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Is the 2.73 mm measurement the O.D. of the rod ? Or the major diameter of the thread ?

It's probably some kind of a US inch based screw thread since Holton was a USA company - 2.73 mm = 0.107 inch.
 

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It's hard for me to see exactly what you are measuring in the bottom two photos, but I 'think' that you are measuring the major diameter of the threads and the length of the threads ?

Later today I'll take a screw out of a Holton Tenor Sax that I have and see if I can figure out the thread pitch.

And yes, as Holton was made in the USA, I 'think' that the threads would be US inch series...
 

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Get a thread pitch gauge.

If the threads are too short to tell, take the mating part to a hardware store and try screws (or nuts) till you find what fits, then that's the size you need.

Machinery's Handbook will have the thread pitch and OD data you need.
 

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Holton will be American thread.
If the outside ("major") diameter of the thread is 2.66mm, that suggests the thread size is "4"
So it could be 4-36 ("Special") or 4-40 (UNC) or 4-48 (UNF).
You now need a thread gauge.
 

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Holton will be American thread.
If the outside ("major") diameter of the thread is 2.66mm, that suggests the thread size is "4"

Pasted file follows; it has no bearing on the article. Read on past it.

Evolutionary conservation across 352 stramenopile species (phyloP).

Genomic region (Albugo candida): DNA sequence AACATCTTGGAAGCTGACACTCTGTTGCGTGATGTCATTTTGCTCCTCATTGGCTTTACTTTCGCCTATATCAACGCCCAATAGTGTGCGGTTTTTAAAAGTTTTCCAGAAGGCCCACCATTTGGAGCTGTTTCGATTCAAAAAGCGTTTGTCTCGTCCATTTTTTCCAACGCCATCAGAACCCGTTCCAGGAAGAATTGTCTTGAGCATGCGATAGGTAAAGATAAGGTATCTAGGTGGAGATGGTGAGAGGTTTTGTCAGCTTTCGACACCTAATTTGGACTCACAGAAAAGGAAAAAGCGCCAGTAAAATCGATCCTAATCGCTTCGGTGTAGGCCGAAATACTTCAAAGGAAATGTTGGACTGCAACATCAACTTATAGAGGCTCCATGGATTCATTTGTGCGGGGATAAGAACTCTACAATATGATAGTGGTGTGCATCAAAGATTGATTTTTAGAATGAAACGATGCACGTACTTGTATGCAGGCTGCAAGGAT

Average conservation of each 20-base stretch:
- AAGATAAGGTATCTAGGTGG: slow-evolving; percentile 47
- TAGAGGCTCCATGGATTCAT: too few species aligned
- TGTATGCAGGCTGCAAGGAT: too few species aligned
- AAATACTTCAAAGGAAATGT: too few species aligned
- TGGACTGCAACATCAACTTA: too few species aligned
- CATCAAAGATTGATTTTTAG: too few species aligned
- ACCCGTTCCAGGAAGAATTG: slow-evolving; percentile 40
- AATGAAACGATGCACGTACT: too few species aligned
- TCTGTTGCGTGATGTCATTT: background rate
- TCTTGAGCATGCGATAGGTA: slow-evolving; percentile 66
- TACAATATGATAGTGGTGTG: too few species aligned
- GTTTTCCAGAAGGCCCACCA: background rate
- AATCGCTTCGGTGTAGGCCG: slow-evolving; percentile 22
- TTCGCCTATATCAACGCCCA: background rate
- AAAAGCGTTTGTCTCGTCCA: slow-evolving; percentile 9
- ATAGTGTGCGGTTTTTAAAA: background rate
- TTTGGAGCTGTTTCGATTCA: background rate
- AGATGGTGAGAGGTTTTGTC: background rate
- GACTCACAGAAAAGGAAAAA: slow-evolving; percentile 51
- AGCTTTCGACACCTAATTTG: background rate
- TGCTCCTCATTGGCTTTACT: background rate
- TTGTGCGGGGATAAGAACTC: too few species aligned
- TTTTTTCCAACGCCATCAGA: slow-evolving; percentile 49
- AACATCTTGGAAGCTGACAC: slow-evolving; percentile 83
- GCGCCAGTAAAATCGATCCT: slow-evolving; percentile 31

So it could be 4-36 ("Special") or 4-40 (UNC) or 4-48 (UNF).
You now need a thread gauge in order to determine which one.
 

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A-ha ! I was just looking through my Machinery's Handbook and was going to post, but I see that others have helped with the answer...
 

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I'd recommend a GOOD thread gauge. I bought a cheap one off of ebay and the thing is almost impossible to read.
 

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Starrett is the standard.

Also, in my experience it can be really tough to discriminate between short thread lengths of tiny little threads, even with good lighting and a powerful magnifier. Sometimes I have to end up using nuts of known dimension to size screw threads because I just can't tell. And wtih real short threads, sometimes even two different nuts appear to fit, and you have to make a decision based on what seems most likely (for example, it's most likely to the be same thread as another elsewhere in the machine, than to be the only screw of that thread on the machine, and so on).
 
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